Posted on June 24th, 2004
By Rachel B. Miller Moreland
The MCC-sponsored Summer Peacebuilding Institute (SPI) participants from the Middle East, from left: Suzanne Dababne, Bassem Thabet, Rita Sawaya, Nabil Korieh (Father Daniel), and Rev. Radi Atalla Iskandar. This year, MCC provided scholarships for 17 of the 170 SPI participants from all continents.
Photo by Joel Fath
“The Middle East wouldn’t be itself without the Christians,” says Rita Sawaya, a Lebanese archaeologist and human rights worker.
But in the land where Jesus was born and where churches trace their history to the first centuries following his death and resurrection, the number of Christians is declining steadily. They are struggling to define their role and envision a future.
Sawaya was one of five Middle Easterners sponsored by Mennonite Central Committee (MCC) to attend this year’s Summer Peacebuilding Institute at EMU in Harrisonburg, Va. The others came from Palestine, Jordan, Egypt and Syria. Their backgrounds highlight the diversity within the Middle Eastern Christian community, but all five also speak eloquently on a common theme: the unique role that Christians can play as peacemakers in the Middle East.
Nowhere is the declining number of Christians in the Middle East more dramatic than in Palestine, Jesus’ birthplace. In 1950, Christians made up 15 percent of what is now the West Bank and Gaza Strip; today, they are less than 2 percent.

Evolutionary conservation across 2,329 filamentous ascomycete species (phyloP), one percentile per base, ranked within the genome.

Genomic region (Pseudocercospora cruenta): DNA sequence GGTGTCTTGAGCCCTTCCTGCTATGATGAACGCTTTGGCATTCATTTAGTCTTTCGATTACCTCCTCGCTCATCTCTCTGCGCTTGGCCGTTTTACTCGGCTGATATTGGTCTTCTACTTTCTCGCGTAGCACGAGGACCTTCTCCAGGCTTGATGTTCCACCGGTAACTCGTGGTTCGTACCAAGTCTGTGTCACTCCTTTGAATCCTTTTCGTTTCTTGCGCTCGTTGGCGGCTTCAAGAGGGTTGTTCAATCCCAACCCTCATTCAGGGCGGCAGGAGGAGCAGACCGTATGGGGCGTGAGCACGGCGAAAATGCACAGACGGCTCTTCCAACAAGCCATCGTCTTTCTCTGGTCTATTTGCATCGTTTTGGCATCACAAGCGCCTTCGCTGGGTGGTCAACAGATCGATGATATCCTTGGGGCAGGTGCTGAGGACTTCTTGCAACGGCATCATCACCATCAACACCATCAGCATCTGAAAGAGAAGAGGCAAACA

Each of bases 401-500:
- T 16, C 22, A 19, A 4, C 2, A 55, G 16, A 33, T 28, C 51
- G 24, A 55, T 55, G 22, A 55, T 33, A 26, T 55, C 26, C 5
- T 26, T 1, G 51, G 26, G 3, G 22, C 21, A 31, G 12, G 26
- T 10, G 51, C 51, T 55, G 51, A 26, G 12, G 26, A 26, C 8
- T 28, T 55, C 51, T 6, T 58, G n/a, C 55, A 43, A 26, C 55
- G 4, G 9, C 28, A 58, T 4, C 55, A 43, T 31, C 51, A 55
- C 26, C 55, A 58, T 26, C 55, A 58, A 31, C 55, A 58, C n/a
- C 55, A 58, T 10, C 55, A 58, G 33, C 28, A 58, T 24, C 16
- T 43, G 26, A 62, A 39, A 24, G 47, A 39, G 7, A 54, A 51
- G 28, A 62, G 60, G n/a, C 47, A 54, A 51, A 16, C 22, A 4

Bassem Thabet, who works with MCC in Jerusalem, says Palestinian Christians are in an extremely difficult position. Squeezed by the Israeli occupation and attempts to “divide and conquer” on one end, and by the growth of Islamic extremism on the other, many are choosing to emigrate.
“Emigration is open to me,” says Thabet, whose brother lives in England. “But I feel that I need to stay.” While Christians’ minority status makes them vulnerable, it also lends credibility to their calls for both sides of the Israeli-Palestinian conflict to work for peace, he says.
In Lebanon, Christians’ numbers are also dropping. Once a majority, with more access to wealth and education than their Muslim counterparts, Christians now make up some 30 percent of the population. The country was torn apart by civil war during the 1970s and ’80s.
Sawaya, a former refugee, remembers the horrors of that time.
“When you’ve suffered a lot, you sense the real meaning of peace, both within yourself and with others,” she says.
Her dream is now to create a conflict transformation program in Lebanon similar to the one she saw at EMU. Influencing her country in this way is part of her duty as a Christian, Sawaya says, pointing out that Christian thinkers and leaders have long played a key role in shaping the culture of the Middle East.
For Radi Atalla Iskandar, a similar conviction developed as he grew up in an area of Egypt split evenly along Christian-Muslim lines. The region was volatile, with Muslims resenting Christians’ great economic prosperity and power. But Iskandar observed how his father, a village official and a Christian, was able to maintain peace by building good relationships with Muslims.
Now a Presbyterian pastor in the city of Alexandria, Iskandar is an enthusiastic promoter of Christian-Muslim dialogue. Religious leaders with whom he works have begun to cooperate on addressing social problems, such as poverty, that create the conditions in which religious extremism flourishes.
“This dialogue is a journey, not something that’s finished,” he says.
His commitment and that of other Christians in the region give Sawaya hope. She draws a cross and labels each of its four points with one of the Middle East’s major religions: Islam, Judaism, Druze, Christianity. Christians are at the bottom of the diagram, she says, “because I see them as holding up and supporting the peace process.”
Rachel B. Miller Moreland is a writer/editor for MCC Communications.